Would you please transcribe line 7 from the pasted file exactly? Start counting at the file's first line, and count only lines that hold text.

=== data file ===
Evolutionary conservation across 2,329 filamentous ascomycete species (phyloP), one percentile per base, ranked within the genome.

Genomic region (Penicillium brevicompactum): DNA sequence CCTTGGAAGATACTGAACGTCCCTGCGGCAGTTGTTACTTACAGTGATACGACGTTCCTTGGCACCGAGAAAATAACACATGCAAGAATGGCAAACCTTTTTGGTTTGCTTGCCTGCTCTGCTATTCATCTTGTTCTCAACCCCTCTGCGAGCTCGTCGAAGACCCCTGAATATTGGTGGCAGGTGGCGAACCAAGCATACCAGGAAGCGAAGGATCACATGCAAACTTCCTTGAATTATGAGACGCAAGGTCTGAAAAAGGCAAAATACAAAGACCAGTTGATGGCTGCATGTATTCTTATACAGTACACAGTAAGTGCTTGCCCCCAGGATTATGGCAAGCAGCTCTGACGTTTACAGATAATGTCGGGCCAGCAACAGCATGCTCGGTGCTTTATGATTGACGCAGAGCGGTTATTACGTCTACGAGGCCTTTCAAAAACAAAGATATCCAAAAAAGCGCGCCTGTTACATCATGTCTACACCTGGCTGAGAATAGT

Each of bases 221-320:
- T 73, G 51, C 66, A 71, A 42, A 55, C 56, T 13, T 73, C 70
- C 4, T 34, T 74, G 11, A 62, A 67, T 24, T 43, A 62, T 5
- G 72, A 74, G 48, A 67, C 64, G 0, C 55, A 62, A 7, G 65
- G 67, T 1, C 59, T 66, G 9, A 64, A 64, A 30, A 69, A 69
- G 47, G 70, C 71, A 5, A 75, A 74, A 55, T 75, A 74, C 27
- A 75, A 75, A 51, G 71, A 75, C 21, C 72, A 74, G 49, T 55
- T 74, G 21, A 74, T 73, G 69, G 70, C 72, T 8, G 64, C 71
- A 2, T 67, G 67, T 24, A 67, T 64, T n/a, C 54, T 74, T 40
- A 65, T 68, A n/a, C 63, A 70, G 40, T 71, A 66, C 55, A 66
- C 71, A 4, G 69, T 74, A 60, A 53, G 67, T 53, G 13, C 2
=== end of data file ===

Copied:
- G 67, T 1, C 59, T 66, G 9, A 64, A 64, A 30, A 69, A 69